Is this your podcast?
Sign up to track ranks and reviews from Spotify, Apple Podcasts and more
The Metropolitan Museum of Art
Stories of the materials used in making art are often as thought-provoking and illuminating as the objects themselves. From The Metropolitan Museum of Art, Immaterial examines the materials of art and what they can reveal about history and humanity. Each episode looks at a single material: paper, clay, jade, shells, and others, exploring the qualities and meanings that are often overlooked.
Listen now
Ratings & Reviews
4.8 stars from 119 ratings
Fascinating, poetic, beautiful.
indieperfume via Apple Podcasts · United States of America · 02/24/23
More please!
I’m really enjoying Camille’s poetic and political perspective on the symbolism and meaning that embody materials, and what it means for objects to be de-contextualised from their original locations and placed into the Met collection. I hope this series continues.
DrSalC via Apple Podcasts · Australia · 01/19/23
Really drawn in by the content, interviews, and sounds of this podcast. We haven’t had one drop in over a month, looking forward to new episodes and hope this isn’t going to fade away.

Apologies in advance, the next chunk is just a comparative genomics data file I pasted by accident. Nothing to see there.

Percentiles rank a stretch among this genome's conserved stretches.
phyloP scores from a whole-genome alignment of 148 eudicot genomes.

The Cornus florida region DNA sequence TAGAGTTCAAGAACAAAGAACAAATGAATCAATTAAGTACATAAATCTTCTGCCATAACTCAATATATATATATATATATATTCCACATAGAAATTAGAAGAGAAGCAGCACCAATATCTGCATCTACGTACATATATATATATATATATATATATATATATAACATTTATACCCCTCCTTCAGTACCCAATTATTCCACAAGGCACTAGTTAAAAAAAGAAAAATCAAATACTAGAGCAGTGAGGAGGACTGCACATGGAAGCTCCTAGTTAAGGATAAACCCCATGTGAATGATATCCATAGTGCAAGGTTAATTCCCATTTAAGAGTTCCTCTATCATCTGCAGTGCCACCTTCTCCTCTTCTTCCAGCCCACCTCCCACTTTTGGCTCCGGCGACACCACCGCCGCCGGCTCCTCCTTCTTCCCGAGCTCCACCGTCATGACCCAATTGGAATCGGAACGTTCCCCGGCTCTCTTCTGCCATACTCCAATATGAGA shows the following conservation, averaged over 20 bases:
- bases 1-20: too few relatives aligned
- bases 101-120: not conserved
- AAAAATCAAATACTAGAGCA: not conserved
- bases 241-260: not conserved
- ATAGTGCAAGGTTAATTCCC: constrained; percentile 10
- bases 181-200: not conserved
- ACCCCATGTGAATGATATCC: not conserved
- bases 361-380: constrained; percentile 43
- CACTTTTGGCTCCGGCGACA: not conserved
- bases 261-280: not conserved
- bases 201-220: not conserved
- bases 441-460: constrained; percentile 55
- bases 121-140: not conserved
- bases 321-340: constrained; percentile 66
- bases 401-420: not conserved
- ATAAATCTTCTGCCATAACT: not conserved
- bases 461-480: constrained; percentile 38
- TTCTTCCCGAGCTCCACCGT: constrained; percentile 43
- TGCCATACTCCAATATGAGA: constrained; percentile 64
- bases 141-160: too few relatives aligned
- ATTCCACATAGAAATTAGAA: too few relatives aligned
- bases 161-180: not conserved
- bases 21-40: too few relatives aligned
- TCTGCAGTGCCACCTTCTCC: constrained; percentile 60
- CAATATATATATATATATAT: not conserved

MarsOne Lodin via Apple Podcasts · United States of America · 10/28/22
Recent Episodes
Grab a cup of tea and join us for a bonus episode on tarot. We learn about the cards from their patrician origins to the present day, when tarot is being used to subvert limiting tropes of gender and sexuality. A tarot deck begs some questions: what makes something art? And who decides? Some of...
Published 09/14/22
Published 09/14/22
In the second part of our alchemical journey, we meet what ancient philosophers called the “noble” metals: mercury, silver, and gold. How did a nineteenth-century set designer harness one of the most captivating—and toxic—materials in the world and wind up as one of the fathers of photography?...
Published 08/31/22
Do you host a podcast?
Track your ranks and reviews from Spotify, Apple Podcasts and more.
See hourly chart positions and more than 30 days of history.
Get Chartable Analytics »